Mono is a brand new PAL game for the Commodore 64 created by a couple of guys in Switzerland, Clay Spoerri and Raphael Graf. It’s only available in cartridge format and costs €35 plus postage from their website. I bought this pretty much blind a few months ago as there was little information about it online. Sadly my first copy was faulty so had to be replaced (thanks Raphael) but the new one works perfectly so I thought I’d write a little review in case anyone else is interested in the game.
For your money you get a nicely designed plastic case with a cool manga inspired front cover featuring the pilot of your ship with some game screenshots and ship artwork on the back.
Inside the case you will find a sleek black cartridge with the title of the game etched onto it. The cartridge fits into the C64’s expansion port easily, unlike some other recent cartridges that required shoehorning in! You also get an instruction sheet, mono pin badge, a sticker, postcard and a beer mat/coaster. It should be noted that the latter three items all relate to other games, only the pin badge relates to mono. It’s only a minor complaint but I would have loved to see a sticker in the box of the girl or your ship instead. Also the cartridge is loose inside the case – a foam insert would have stopped it sliding around inside.
Mono is a vertically scrolling shoot ’em up that features a couple of fairly unique and pretty important gameplay elements that set it apart from similar games. Firstly your ship wraps around the edges of the screen. Move off the left side of the screen and you’ll reappear over on the right. Move off the top or bottom of the screen and you’ll reappear at the opposite end. Once you get used to this it’s actually a great gameplay enhancement and one that becomes essential with some of the bosses you’ll encounter later in the game. However it does take a few minutes to get used to and led to me dying on my first play-though. I kept accidentally moving off the bottom of the screen straight into the aliens spawning at the top!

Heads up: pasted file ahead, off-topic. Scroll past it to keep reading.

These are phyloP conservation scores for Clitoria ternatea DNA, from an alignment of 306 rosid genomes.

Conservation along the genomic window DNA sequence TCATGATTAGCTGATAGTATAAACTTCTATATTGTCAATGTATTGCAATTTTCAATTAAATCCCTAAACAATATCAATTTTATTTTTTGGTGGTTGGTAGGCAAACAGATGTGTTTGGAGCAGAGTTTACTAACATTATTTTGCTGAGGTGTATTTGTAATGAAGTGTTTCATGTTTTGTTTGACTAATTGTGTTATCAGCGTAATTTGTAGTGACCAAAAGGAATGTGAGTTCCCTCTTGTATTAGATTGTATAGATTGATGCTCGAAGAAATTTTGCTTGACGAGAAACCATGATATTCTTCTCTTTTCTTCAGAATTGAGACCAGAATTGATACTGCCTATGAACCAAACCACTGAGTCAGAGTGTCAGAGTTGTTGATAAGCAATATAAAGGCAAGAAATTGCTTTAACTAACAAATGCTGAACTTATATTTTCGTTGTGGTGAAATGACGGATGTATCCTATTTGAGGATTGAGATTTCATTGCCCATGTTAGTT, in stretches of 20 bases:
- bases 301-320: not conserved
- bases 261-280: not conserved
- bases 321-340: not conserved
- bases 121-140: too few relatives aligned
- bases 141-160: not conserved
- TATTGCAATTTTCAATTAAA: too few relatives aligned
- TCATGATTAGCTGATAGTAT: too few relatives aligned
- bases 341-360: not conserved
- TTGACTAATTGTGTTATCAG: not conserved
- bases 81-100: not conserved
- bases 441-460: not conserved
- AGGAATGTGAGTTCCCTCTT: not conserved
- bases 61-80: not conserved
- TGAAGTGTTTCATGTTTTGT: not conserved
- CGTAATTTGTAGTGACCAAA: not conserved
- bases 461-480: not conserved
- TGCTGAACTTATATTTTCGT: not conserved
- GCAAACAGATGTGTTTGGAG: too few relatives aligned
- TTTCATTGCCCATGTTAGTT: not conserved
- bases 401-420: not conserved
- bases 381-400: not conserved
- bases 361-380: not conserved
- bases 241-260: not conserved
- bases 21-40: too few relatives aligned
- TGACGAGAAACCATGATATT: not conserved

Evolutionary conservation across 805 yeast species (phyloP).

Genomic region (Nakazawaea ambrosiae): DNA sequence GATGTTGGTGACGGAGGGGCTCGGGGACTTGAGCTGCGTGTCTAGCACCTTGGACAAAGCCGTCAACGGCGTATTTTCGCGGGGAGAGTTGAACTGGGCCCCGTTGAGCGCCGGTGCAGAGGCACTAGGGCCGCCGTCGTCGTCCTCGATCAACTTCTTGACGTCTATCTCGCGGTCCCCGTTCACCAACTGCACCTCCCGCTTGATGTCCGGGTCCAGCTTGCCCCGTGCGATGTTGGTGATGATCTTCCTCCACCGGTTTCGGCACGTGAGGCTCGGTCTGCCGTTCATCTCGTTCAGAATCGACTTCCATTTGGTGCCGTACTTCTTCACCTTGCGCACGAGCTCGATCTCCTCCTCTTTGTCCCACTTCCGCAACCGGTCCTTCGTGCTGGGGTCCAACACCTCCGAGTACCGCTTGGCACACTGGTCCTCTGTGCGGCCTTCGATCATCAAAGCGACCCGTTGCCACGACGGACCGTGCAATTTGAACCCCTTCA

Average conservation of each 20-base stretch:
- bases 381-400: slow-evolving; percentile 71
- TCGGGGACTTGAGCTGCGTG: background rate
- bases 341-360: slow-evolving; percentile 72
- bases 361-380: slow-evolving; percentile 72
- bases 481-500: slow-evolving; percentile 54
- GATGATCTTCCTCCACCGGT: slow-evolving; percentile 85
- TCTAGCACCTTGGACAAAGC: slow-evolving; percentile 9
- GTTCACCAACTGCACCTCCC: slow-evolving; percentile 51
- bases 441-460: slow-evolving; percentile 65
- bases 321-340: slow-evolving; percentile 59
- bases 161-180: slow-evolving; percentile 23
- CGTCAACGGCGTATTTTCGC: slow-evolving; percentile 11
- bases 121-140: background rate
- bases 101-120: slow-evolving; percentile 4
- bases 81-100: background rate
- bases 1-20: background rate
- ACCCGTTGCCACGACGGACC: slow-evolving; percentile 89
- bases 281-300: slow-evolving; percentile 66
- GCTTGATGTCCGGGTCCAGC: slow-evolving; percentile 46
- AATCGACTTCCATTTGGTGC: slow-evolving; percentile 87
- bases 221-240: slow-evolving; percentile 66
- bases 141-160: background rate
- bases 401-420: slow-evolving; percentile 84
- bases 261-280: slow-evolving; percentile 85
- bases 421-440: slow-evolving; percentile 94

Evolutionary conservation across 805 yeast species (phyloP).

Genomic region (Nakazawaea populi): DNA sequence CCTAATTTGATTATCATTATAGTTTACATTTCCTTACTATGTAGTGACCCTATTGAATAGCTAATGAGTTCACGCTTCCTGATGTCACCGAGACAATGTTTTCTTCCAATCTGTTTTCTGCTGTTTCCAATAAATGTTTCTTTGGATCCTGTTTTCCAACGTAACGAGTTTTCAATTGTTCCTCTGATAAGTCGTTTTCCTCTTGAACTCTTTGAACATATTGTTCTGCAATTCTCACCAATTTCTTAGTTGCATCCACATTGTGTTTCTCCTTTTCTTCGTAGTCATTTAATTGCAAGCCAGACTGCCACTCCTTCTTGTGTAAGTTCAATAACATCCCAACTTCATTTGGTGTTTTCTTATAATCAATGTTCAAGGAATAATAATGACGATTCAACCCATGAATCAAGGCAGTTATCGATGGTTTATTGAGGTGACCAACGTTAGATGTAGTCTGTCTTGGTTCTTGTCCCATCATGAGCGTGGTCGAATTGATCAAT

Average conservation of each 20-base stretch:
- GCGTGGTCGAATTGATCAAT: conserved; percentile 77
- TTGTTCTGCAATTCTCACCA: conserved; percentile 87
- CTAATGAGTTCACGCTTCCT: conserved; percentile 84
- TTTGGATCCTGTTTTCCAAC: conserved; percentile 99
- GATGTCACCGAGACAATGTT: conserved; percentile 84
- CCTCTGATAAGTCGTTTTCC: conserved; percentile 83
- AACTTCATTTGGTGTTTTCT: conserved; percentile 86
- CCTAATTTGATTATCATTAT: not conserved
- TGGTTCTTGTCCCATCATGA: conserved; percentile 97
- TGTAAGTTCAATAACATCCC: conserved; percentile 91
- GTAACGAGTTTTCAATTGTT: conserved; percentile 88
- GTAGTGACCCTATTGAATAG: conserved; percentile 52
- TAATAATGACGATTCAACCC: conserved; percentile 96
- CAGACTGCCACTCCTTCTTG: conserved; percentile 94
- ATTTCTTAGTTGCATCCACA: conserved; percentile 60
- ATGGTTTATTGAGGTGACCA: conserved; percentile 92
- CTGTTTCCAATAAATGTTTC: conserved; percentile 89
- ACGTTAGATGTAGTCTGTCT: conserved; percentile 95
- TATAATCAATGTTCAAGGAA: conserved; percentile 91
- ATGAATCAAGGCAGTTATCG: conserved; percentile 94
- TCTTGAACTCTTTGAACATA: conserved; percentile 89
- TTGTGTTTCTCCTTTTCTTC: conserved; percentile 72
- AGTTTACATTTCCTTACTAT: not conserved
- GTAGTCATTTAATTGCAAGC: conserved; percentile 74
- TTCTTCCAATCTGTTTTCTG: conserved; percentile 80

The second unique feature is that your score and your ships life are one and the same. As you play you’ll notice a series of positive and negative numbers scrolling down the side of the screen. Kill an alien and a positive number will appear. Take a hit and a negative will appear instead. So long as you do more killing than getting hit you’ll be fine. However take too many hits and your score dwindles to zero leading to a ‘game over’.
Like many shoot ’em ups there are weapon power-ups to be had, but again these are linked to your score. Score well and power-ups will appear on screen for you to collect. However take some hits and you will lose your last power-up until you are back down to your standard issue guns. As soon as you start building that score back up the power-ups will start flowing again.
There are six levels in the game, each one themed differently with it’s own colour scheme, music, background, enemies and boss. The backdrops scroll down the screen smoothly but are pretty simply affairs, based around various shapes or patterns – bubbles, lines, pyramids, blocks and even a circuit board (populated by 6510 chips!).